Futility is deliberate and sparing. In the alliterative “At home, whispering of fields unsown,” the repeated use of the letter ‘s’ represents the wind blowing over a field. The effect is vital to the poem, as the sound of the wind is possibly the same that “always…woke him, even in France,” and the wind which whispered to the dead man on a sunny morning, reminding him of tasks not completed. With the line, the central concept is given weight and form, as within it, we can almost hear what it is that “gently… woke” him when he was home, and which the poem’s narrator forlornly hopes will rouse him from his final sleep. The difference is that this is spare and stands out from, rather than being lost in, the text: no word is wasted.
He starts with what is seemingly a more optimistic, gentle sentiment- the hope that a dead man can be woken up (“Move him into the sun/ Gently its touch awoke him once,”) But that, of course, is impossible, the young life cannot be given back by the sun’s warmth. He is already “too hard to stir,” (like Rosenberg’s dead man “sunk too deep”) and nothing can revive him. The over arching emotion, therefore, is of a different quality to Rosenberg’s shock and anguish; it is devastatingly poignant, pathetic. Owen is already heart broken. He can no longer be shocked into revulsion like Rosenberg and we are not distracted by extraneous musings.
Owen’s sun, more subtly, is apparently a kind and merciful saviour and reviver of the dead (” If anything might rouse him now/ The kind old sun will know.”). The blind trust of the ordinary soldier that those in charge know what they are doing is just as futile as the belief that the sun will bring a man back to life.
Futility’s furious line of questioning on the death of a young man- “Are limbs, so dear-achieved, are sides/ Full-nerved – still warm – too hard to stir? / Was it for this the clay grew tall? / – O what made fatuous sunbeams toil / To break earth’s sleep at all?” echoes Rosenberg’s description of the lives of those dead as “half used”. The poets share the feeling that death was visited upon these men too early, that their lives were unceremoniously cut short.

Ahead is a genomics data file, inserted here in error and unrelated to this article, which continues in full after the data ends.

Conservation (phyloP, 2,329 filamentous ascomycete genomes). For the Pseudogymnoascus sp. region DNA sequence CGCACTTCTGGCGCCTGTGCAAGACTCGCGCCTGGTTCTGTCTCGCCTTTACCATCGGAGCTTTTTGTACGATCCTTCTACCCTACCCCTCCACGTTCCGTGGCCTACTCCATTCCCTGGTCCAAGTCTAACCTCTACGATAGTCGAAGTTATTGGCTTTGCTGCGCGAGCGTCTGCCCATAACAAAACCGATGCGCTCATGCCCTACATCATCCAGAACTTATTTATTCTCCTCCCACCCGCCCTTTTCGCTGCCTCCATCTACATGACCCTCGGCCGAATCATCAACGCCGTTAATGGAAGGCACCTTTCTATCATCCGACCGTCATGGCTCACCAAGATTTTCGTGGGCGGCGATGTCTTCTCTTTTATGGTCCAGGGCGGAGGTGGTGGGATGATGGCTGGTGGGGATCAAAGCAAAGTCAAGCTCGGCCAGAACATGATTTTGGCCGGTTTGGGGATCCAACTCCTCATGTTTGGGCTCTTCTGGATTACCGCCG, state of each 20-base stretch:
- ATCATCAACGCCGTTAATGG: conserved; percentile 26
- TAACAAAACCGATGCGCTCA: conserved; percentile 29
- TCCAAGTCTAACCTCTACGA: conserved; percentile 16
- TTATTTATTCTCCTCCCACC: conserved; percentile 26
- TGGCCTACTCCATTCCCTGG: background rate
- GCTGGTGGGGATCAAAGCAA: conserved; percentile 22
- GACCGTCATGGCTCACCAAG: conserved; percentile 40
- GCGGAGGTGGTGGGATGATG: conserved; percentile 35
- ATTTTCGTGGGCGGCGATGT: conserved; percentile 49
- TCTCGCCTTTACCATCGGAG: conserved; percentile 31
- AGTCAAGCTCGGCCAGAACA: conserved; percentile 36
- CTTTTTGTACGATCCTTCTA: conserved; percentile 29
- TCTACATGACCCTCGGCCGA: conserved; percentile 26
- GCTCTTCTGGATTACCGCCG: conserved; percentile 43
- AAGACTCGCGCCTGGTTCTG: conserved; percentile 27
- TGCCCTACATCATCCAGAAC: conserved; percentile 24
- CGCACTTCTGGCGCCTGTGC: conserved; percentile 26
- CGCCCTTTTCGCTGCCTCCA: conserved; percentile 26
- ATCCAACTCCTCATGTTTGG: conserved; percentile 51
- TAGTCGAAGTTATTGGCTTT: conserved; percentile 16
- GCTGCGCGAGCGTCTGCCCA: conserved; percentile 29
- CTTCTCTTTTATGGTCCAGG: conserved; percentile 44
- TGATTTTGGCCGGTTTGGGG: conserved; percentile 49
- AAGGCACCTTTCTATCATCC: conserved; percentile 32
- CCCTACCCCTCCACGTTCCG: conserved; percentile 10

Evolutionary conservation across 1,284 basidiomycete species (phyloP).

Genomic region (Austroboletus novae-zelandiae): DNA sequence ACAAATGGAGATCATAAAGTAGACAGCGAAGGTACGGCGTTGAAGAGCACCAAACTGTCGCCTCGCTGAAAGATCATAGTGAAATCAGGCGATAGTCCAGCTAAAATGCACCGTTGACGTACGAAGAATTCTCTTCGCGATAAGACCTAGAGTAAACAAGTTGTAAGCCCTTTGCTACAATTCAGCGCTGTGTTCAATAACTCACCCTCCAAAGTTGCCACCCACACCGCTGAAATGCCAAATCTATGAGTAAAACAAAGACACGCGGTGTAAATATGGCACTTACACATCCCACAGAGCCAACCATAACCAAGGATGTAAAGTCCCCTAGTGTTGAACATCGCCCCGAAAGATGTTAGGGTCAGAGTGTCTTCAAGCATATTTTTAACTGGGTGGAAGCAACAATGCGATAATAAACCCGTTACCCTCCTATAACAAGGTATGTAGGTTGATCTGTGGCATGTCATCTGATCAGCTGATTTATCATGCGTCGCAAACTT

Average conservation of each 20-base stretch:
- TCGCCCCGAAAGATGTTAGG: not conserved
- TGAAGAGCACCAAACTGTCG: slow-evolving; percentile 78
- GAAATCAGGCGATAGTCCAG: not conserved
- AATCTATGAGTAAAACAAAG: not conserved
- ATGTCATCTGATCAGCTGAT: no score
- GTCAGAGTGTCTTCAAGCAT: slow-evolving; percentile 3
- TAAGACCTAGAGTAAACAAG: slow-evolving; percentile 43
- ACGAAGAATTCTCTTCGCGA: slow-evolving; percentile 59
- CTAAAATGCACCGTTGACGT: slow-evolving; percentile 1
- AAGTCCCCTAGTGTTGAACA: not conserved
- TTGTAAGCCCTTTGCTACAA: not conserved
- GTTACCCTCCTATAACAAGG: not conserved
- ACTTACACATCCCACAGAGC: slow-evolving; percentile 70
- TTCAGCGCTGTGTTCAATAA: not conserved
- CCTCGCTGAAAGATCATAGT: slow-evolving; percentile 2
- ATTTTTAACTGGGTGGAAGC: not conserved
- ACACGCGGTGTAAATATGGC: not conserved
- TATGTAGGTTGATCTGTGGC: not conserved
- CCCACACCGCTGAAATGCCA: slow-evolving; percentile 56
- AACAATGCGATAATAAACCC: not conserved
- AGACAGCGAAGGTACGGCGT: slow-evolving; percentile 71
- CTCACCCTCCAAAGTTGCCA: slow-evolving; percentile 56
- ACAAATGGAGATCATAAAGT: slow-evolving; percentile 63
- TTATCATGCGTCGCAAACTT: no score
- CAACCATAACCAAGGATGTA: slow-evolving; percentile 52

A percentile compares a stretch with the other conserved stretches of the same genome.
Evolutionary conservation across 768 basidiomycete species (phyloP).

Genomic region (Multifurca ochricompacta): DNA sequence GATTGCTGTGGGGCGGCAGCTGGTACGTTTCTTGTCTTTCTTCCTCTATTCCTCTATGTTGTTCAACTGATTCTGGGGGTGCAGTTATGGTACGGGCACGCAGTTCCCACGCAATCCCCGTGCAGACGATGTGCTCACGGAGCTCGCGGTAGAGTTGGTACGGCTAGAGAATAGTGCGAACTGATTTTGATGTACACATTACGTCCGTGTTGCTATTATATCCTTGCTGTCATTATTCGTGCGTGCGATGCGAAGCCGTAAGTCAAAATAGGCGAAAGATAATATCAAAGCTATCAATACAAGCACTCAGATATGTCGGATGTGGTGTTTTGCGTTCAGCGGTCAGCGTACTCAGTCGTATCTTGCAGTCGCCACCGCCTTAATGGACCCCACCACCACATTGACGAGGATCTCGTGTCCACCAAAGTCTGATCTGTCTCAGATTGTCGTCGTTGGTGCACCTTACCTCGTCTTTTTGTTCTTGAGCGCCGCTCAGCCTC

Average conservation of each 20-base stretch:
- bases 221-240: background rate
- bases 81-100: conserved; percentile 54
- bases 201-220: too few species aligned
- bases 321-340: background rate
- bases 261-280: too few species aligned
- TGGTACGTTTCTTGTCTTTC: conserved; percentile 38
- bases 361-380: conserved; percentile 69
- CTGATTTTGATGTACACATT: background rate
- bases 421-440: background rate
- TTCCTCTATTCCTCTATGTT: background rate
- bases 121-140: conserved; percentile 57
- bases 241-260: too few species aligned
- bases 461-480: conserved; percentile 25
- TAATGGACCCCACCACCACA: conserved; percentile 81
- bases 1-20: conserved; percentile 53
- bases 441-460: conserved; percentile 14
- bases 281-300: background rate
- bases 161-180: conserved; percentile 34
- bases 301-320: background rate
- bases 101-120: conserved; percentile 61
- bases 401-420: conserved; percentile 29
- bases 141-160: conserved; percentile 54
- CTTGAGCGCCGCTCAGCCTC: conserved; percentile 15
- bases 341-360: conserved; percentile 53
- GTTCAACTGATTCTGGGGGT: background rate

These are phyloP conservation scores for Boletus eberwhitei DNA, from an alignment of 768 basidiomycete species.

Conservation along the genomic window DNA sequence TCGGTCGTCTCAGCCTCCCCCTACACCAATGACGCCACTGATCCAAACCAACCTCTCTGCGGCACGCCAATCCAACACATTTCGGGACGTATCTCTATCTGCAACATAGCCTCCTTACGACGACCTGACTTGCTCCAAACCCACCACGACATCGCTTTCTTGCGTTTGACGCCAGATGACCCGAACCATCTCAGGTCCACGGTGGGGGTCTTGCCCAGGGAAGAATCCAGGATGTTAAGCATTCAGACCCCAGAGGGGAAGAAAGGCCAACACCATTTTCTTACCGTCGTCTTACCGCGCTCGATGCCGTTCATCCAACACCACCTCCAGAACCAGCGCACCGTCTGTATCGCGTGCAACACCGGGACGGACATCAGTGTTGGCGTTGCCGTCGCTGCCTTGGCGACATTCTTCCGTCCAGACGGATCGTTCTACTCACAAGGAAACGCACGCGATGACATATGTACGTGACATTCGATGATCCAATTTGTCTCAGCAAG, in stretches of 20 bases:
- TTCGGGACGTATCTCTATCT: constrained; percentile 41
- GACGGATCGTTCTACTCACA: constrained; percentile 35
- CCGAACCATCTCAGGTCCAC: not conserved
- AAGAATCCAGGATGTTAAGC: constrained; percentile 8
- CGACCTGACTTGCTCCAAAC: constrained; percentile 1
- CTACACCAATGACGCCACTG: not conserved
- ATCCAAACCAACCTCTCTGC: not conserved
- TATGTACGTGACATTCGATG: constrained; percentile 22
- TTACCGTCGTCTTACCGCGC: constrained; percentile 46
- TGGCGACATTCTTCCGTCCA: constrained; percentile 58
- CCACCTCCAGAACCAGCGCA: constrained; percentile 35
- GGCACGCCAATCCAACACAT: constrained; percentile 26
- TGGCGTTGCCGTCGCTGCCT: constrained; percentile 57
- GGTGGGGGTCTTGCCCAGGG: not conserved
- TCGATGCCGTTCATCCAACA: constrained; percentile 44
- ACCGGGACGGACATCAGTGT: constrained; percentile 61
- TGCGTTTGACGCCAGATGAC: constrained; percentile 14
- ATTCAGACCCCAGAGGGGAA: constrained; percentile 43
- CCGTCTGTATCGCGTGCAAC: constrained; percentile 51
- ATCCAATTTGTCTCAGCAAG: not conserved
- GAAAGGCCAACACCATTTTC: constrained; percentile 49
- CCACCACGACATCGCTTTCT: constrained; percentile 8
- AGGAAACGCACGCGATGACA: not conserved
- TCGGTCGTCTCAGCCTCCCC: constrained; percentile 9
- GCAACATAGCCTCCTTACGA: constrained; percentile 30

The last lines rhyme fully. At first this device creates a sense of uneasiness. Owen then emphasises and concludes his ideas with the misleadingly more comfortable and definite sound of a full rhyme at the end of the stanza, which expresses and then subverts comfort and hope.
The perspective of Futility shifts also, though less overtly, in the third line of the last verse. The pitiful hope that the man may still be saved, the desperate attempts to rationalise that hope (“Always it woke him…. Think how it wakes the seeds, -/ Woke, once, the clays of a cold star.”) are no longer apparent, instead Owen is left with anger, confusion and disillusionment. He is no longer concealing his true sentiments. He simply cannot comprehend the meaningless loss of these lives and is unable to entertain the idea that they had lived only to die-
“O what made fatuous sunbeams toil
To break earth’s sleep at all?”.
This language recalls Owen’s Dulce et Decorum Est (“coughing like hags,” “blood-shod,” “guttering, choking, drowning” “blood…Come gargling forth from froth-corrupted lungs”).
The very lack of closure evinces an overpowering knowledge that these two men had died, thousands more had died, thousands more would die and there was nothing they could do.